Godzilla is 17 feet tall and resides in a cave-like trailer in Dorchester, New Hampshire. He comes out on New Moons when the sky's at its darkest.
The boy sat in the back seat and the two old people - his parents - sat up front.
Do you remember where we're going?
To see Godzilla!
The boy was going to see Godzilla who lived at the top of a nearly treeless hill at the end of a long dirt road.
It's like we're driving over the moon...
The boy knew about the moon. Through his telescope at home he could see its rubbled surface, the pond like craters and the ranging mountains.
When the car stops, the boy leaps into the darkness and runs toward the looming monster and its two owners, Kevin Ackley and Barry Sawyer.
This is what we call Godzilla
Oh my god.
Godzilla likes galaxies.
Godzilla is a 17 foot tall telescope with a 36 inch mirror, co-owned by Ackley and Barry Sawyer.
This is probably the largest scope in New England.
To look through the eyepiece, the boy will have to climb to the top of a rolling warehouse ladder.
This the perfect night for telescopes.
But before he can look through the great telescope, the two astronomers want his eyes to get used to the dark.
Every object you can see with your unaided night eyes is within our galaxy - with the exception of the Andromeda galaxy.
Barry Sawyer fires his green laser pointer into the sky and guides the boy's eyes from star to star.
This is the great square of Pegasus. And if you come out to here and go up and right in their you'll see a little fuzzy blob of light. That's the Andromeda galaxy and it's about as far away as most people can see. The light that left the galaxy that you're now seeing left 2 million years ago.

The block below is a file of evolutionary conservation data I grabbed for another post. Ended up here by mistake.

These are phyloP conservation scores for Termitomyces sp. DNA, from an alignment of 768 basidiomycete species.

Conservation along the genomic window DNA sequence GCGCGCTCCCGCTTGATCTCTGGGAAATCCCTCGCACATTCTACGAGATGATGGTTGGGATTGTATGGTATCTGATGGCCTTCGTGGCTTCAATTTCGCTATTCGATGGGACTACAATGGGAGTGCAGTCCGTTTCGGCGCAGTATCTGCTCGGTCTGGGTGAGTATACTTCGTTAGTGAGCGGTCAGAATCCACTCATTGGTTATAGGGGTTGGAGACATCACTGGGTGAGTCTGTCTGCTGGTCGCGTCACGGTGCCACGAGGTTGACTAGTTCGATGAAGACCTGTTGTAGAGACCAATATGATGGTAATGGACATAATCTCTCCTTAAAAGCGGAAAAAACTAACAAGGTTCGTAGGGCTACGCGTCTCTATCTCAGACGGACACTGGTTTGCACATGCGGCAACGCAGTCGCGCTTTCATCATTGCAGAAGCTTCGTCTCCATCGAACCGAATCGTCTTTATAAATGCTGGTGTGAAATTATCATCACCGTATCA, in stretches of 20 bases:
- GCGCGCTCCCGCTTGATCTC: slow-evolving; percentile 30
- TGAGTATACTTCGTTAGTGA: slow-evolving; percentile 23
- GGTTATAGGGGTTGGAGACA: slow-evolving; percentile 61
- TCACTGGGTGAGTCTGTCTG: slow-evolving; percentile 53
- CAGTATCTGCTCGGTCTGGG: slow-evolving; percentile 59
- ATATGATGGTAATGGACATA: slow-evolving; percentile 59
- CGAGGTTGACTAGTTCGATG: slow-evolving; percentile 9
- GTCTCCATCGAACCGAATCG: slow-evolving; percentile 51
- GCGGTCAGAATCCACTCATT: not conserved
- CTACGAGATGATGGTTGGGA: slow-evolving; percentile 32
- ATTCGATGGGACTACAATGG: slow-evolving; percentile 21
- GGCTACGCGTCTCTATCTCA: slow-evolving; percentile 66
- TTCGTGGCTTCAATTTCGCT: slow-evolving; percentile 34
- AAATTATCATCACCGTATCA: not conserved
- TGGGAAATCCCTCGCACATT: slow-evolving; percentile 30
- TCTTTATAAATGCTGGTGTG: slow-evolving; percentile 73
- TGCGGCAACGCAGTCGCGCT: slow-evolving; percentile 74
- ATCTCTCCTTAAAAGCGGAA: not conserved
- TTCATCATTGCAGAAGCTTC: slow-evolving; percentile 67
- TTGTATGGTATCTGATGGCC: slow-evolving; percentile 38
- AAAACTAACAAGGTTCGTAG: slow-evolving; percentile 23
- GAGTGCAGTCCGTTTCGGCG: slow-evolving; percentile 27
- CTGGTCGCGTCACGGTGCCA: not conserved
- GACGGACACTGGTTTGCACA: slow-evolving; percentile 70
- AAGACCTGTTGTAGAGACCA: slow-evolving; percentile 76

2 and a half million.
Latest estimate, 2 and a half million. I don't want to make you nervous, but it's heading toward us at 300,000 miles an hour.
After 30 minutes of skygazing, Sawyer asks the boy if he wants to look at Saturn in the big telescope.
You have to walk up and hold the handrail. Put your eye right there in the big circle.
Oh my god, it's giant. It's actually - I can see it moving away.
What you're actually seeing, why that's moving -
Is the orbit.
That's right. And since you're seeing such a small piece of the sky, you can actually see the earth's movement.
Sawyer shifts the telescope so the boy can keep looking at Saturn.
I have seen things halfway across the universe. I have seen the moons of Jupiter go behind the planet. I have seen 2 or 3 moons casting shadows on the face of it. The rings of Saturn are always a wonderful sight. But mainly I go after star clusters and they're just like sparkling jewels in the night.
The boy is shown the sparkling jewels. Comet Jacque. M57 - the Ring Nebula. The globular cluster M13 and the dwarf galaxy M32.
As the boy is leaving, he tells Sawyer that he wants to be an astronomer when he grows up and Sawyer gives him some advice.
Once you figure out the constellations and get a feel for that and you find your first two objects, your confidence builds up and you start going after fainter and fainter objects. But there's always an enjoyment in just being out and just looking out into the deep night...Yeah, somewhere out there I'd like to think that a kindred spirit is looking back.
Sawyer looks up hopefully and the boy yawns with sleep. The boy has school tomorrow and doesn't wonder about the kindred spirits. He's young enough to simply know there's someone looking back.